The Atlantic Highway - 7 Day Itinerary
This scenic road trip takes you through 170 miles of Somerset, Devon and Cornwall on the South West Peninsula of England. Dense forests, picturesque villages and rugged coastlines greet you through this stunning park of England. Beginning near the World Heritage Site of Stonehenge, then into the UNESCO site of Bath City to the spectacular moorlands of Exmoor National Park, famous for being home to the red deer and thats just the beginning. This route takes you through some of the county’s prettiest fishing villages, beautiful English countryside, impressive beaches with some of the Uks’ best surf spots and a stunning clifftop castle.
A great way to spend a summers staycation or to explore the UK for the first time.
Day 1: Stonehenge – Bath (approx 34 miles)
What better way to start a road trip then to visit one of Europes best know prehistoric monuments, the World Heritage Site of Stonehenge. A massive stone monument, the largest of which is known as Sarsens and reaches up to 9 metres and weighs 25 tons, Believed to have been built between 4,000 and 5,000 years ago and is just one part of a larger sacred landscape that included a stone monument that was incredibly 15 times the size of Stonehenge. Take in the unforgettable atmosphere of this ancient site and visit the world-class exhibition and walk amongst the Neolithic houses to experience how they lived.
After your drive West its time to explore the UNESCO World Heritage Centre of Bath. A wellbeing destination since Roman times, when it was founded by the Romans as a thermal spa for pleasure and relaxation. The modern day Thermae Bath Spa houses the only natural thermal hot springs in Britain you can bathe in. Beautiful independent boutiques, museums, galleries, and year-round festivals as well as its great choice of bars and restaurants makes it an ideal nights city break.
Day 2: Bath – Woolacombe Beach (approx 132 miles)
Start your morning exploring one of the hiking trails Cheddar Gorge, an area of Outstanding Natural Beauty and a National Trust Site, which at almost 122 metres deep and 3 miles long is Englands largest gorge and with its pinnacles, caverns and dramatic cliffs, an incredible natural sight. Famous for its herd of feral goats, there is plenty of wildlife to discover or enjoy some cheese tastings and traditional English pubs.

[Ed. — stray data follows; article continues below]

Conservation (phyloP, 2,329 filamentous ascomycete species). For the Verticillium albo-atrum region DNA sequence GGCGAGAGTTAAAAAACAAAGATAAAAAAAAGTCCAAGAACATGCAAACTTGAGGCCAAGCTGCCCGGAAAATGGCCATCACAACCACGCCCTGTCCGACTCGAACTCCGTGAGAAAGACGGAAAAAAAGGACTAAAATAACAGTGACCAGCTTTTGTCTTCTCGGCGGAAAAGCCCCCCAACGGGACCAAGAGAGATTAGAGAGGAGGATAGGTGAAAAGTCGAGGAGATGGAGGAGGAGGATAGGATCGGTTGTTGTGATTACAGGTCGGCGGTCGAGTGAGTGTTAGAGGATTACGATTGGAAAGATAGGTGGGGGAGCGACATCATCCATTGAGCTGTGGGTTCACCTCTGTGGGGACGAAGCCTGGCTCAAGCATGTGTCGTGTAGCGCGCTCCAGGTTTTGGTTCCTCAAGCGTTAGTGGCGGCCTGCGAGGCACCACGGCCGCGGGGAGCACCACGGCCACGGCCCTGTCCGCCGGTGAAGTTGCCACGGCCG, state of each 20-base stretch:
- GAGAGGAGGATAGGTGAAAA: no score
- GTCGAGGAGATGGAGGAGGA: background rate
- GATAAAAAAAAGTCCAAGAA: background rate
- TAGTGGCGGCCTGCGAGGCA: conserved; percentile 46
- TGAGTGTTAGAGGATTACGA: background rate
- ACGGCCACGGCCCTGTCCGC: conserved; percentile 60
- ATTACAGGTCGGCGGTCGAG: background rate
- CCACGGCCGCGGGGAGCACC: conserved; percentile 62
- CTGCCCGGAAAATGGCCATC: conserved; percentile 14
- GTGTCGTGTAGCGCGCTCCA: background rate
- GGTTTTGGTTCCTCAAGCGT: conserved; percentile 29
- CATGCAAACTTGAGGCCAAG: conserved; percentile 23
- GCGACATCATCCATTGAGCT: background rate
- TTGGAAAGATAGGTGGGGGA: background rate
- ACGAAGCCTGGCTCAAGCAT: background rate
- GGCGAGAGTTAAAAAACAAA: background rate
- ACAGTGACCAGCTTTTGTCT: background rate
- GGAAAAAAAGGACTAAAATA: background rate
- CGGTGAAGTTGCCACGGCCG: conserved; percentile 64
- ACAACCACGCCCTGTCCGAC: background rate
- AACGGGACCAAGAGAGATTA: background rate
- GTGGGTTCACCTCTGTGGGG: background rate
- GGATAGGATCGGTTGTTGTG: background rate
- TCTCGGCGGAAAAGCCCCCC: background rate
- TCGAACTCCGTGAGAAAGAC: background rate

Further along your drive is Exmoor National Park, with its 267 square miles of spectacular moorland, amazing variety of wildlife, clear streams and dramatic coastline, it provides a sense of remoteness, wildness and tranquility rare in Southern Britain. With over 1000km of footpaths and bridleways through woodlands, moorlands and along side rivers its the perfect spot for a horse riding, hiking, mountain biking, cycling, canoeing and fishing. The diverse habitats of the park create the perfect home for an array of wildlife from its famous red deer and ottars to some the UK’s rarest butterflies and bats.
You’ll end your day at Woolacombe beach, one of the finest beaches in the West Country, having won numerous awards, the 3 mile sandy beach is popular with surfers and families looking for a seaside retreat. The beach combines stunning natural beauty as well as excellent services such as beach huts which are cleaned daily, lifeguards on duty and plenty of seaside shops cafes and restaurants. For the surfers, the sheer length of the beach means its always possible to find a quiet spot even at the height of the summer. Kayaking, swimming and kitesurfing are also popular.
Day 3: Woolacombe Beach – Summerleaze Beach at Bude (approx 47 miles)
Right next to Woolacombe is the stunning Watersmeet, with its huge variety of trails, magnificent sea cliffs and wooded East Lyn River, its a perfect spot for the whole family. Make the most of the East Lyn River with a canoeing or fishing trip, indulge in a Watersmeet cream tea or enjoy a short walk to the Foreland Point and Countisbury, some of the highest sea cliffs in England with stunning views to the east and west.
Stop off for lunch in the picturesque and ancient fishing village of Clovelly which from the Elizabethan days until today has been in private ownership preserving its original character and atmosphere. No cars to be found here, just donkeys and sledges with its cobbled streets and flower-strewn cottages. Enjoy its famous lobsters and crabs or take a boat trip along the dramatic coastline.
Day 4: Summerleaze Beach at Bude – Port Isaac & Port Quin (approx. 28 miles)
Looking for a morning Surf? Crooklets beach can be reached by a short walk over the Summerleaze Down on the north side of Bude. The beach also has a large car park, play area, skate park, beach cafes and pubs.
If you’re looking for a spot of lunch before heading back on the road then La Bocca does excellent pizza’s to eat in or takeaway.